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Anglo-Saxons seem to have preferred to work on a small-scale basis, producing delicate ivories and fragile gold embroidery. Their churches tended to be rather small, with complicated additions in the form of towers and twisting staircases, crypts and elaborate west fronts. They adapted older buildings, rather than knocking them down. These churches would have been elaborately decorated, with painted wall plaster, stained glass, gilded statues and elaborate wall hangings. Today, these can only be pieced together from remnants. The pieces of metal or ivory which we prize today as masterpieces of Anglo-Saxon art would probably have seemed insignificant to a contemporary. It was at the time of the Norman Conquest that many of these products of Anglo-Saxon culture went forever. Some treasures were taken away by the cartload to adorn family homes in Normandy. Of course, there had always been inter-cultural traffic across the Channel, but it had been two-way. Charlemagne had recruited scholars from English monasteries and refugees, including most famously, St Dunstan, the Wessex royal family in the time of Cnut, and Edward the Confessor. At those levels of society, the Norman aristocratic takeover may well have benefited Britain’s contacts with the mainstream of European culture, more by accident than design, but it is more likely that, at lower levels of English society, Anglo-Saxon culture was set back for generations, if not for longer.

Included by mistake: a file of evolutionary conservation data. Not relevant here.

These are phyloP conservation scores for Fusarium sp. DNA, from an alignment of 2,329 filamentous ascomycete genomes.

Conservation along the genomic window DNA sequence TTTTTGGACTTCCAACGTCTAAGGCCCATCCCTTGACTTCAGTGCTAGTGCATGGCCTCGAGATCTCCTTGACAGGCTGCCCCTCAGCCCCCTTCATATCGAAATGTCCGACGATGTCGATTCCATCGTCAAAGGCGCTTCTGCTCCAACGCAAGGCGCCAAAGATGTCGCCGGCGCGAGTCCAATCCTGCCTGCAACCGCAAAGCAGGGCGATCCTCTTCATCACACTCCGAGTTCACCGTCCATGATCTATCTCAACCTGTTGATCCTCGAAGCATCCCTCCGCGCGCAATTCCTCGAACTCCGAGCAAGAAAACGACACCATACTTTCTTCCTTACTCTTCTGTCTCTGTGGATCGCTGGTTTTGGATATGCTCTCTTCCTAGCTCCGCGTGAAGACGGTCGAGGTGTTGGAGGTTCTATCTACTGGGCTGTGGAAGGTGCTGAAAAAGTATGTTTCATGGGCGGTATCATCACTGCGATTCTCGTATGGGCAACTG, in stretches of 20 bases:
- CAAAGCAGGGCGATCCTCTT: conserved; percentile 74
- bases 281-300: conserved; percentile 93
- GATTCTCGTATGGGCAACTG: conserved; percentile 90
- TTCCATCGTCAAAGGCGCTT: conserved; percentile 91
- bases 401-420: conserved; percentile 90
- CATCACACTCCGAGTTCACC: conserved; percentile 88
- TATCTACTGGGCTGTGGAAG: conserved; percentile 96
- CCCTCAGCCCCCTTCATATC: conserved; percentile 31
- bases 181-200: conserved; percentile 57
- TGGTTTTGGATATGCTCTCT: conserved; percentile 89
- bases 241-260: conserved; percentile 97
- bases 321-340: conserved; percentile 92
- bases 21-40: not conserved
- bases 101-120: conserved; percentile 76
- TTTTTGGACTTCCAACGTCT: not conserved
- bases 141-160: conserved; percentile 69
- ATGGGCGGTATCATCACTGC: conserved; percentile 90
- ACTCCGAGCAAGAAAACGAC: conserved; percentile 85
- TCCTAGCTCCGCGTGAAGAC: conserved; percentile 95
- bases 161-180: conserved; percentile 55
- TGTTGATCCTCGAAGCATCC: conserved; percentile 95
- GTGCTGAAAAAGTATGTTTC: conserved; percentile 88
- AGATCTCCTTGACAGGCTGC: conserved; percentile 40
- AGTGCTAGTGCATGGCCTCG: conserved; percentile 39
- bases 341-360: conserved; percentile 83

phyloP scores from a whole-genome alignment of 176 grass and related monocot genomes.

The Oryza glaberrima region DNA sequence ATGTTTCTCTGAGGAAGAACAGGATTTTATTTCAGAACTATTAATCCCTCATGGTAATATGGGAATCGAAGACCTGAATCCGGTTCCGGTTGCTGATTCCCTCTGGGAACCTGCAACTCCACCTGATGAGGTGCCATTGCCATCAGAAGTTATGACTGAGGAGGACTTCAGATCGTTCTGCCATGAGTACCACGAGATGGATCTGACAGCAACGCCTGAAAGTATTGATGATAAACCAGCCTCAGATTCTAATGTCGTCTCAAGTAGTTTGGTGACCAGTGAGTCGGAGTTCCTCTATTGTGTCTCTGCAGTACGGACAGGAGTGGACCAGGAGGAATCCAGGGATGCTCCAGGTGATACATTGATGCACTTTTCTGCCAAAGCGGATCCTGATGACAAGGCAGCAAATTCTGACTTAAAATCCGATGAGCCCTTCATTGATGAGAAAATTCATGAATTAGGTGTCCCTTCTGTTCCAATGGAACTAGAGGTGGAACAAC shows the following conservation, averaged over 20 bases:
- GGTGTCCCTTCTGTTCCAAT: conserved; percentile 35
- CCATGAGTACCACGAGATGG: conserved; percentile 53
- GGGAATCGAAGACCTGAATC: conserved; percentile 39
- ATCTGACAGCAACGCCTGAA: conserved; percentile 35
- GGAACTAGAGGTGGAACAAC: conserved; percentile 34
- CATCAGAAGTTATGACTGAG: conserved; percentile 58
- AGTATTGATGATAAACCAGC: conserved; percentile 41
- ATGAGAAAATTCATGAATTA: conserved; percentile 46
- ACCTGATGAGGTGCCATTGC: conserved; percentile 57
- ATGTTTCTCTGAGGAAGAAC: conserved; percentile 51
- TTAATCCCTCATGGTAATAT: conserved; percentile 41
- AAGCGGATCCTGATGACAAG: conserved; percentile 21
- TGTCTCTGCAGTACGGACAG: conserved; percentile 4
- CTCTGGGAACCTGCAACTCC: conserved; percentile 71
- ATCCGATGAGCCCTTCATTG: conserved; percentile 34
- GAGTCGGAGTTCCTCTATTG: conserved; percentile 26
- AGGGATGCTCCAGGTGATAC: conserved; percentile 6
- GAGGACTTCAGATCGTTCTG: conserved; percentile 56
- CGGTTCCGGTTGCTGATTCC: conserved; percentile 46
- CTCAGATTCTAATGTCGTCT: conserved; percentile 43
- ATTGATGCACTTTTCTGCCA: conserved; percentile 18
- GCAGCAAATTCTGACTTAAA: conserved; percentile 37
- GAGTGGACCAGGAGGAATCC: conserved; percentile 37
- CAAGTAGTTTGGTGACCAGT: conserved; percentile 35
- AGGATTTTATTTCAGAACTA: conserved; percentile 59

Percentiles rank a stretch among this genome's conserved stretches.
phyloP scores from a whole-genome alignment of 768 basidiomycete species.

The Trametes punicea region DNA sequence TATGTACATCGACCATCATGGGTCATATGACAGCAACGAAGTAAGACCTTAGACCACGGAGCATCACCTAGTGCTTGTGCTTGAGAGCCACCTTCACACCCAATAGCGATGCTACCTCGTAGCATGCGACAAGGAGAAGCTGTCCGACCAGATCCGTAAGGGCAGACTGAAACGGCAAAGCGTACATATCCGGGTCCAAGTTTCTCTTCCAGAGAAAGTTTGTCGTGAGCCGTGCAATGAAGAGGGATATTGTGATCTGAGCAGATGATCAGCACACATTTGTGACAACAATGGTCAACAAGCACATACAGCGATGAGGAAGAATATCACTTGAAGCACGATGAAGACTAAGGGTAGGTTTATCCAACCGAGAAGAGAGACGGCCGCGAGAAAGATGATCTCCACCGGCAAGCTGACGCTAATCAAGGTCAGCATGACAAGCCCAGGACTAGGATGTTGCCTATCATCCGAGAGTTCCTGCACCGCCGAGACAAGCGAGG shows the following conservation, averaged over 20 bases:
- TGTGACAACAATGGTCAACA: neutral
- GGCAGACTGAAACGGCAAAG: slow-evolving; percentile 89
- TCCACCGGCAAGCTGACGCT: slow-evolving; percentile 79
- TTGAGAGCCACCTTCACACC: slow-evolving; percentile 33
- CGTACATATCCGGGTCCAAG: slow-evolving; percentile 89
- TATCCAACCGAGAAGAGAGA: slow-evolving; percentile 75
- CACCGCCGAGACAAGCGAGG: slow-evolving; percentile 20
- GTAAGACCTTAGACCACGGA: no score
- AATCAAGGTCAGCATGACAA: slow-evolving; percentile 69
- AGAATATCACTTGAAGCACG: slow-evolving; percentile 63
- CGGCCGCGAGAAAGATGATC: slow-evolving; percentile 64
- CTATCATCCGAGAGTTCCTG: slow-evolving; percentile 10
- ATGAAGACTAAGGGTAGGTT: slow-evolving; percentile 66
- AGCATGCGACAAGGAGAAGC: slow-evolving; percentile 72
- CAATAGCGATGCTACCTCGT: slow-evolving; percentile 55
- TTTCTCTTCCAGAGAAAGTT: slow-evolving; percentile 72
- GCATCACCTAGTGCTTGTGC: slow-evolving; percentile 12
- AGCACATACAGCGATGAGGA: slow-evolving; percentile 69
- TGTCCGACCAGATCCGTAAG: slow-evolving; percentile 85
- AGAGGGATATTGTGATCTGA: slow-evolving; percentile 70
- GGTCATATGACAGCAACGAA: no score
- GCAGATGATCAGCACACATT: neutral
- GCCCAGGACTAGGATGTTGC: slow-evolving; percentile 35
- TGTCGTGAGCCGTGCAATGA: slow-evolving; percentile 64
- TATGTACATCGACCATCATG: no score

Some of the smaller churches were also partly or entirely rebuilt, in addition to many new ones being founded. Melbourne in Derbyshire, Christchurch Priory in Dorset, and Iffley in Oxfordshire are all good examples. Saxon doorways and window arches sometimes survive in these when all else has gone, although not always in their original position, and often alongside more elaborate Norman doorways whose sculpture is reminiscent of Norse styles. It seems obvious that this tremendous outburst of building was kick-started by the military conquest, but not all the physical evidence suggests that the architectural similarities between the two sides of the Channel were brought about by a complete and violent conquest of one side by the other. The very fact that the last ruling member of the Royal House of Wessex, Edward the Confessor, was half-Norman, and that it was he who built the most treasured of England’s ecclesiastical jewels, Westminster Abbey, completed just in time for his funeral, is a reminder that a revolution in building in stone was already underway before the Conquest. Although much of the original Abbey was pulled down and replaced in the thirteenth century, we can still get an idea of its appearance from the Bayeux tapestry. It seems very much like some of the Abbeys of Normandy which Edward would have seen during his twenty-year exile there. The building of the Abbey may very well have been supervised by Norman architects, part of the rebuilding of church architecture which had begun in the late tenth century, after the Viking raids, and had continued unbroken under Cnut.

Norman building was marked not only by the scale of the resources involved, but also by a total disregard for burial places of Celtic and Saxon saints, and royal tombs. Therefore, this phase of church building did represent a break with tradition. Without the Conquest, there would undoubtedly have been many more attempts to retain older features within the new, even in the cathedrals. Celtic and Saxon styles, combining modesty in scale with attention to detail in paintings, statues and ornaments, would not have given way so quickly to the massive austerity and brutal simplicity of Norman Romanesque. The continuous and intertwining curved lines would not have so easily replaced by carefully crafted archways, rectangles and triangles.

(to be continued)

 

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  1. Reblogged this on hungarywolf.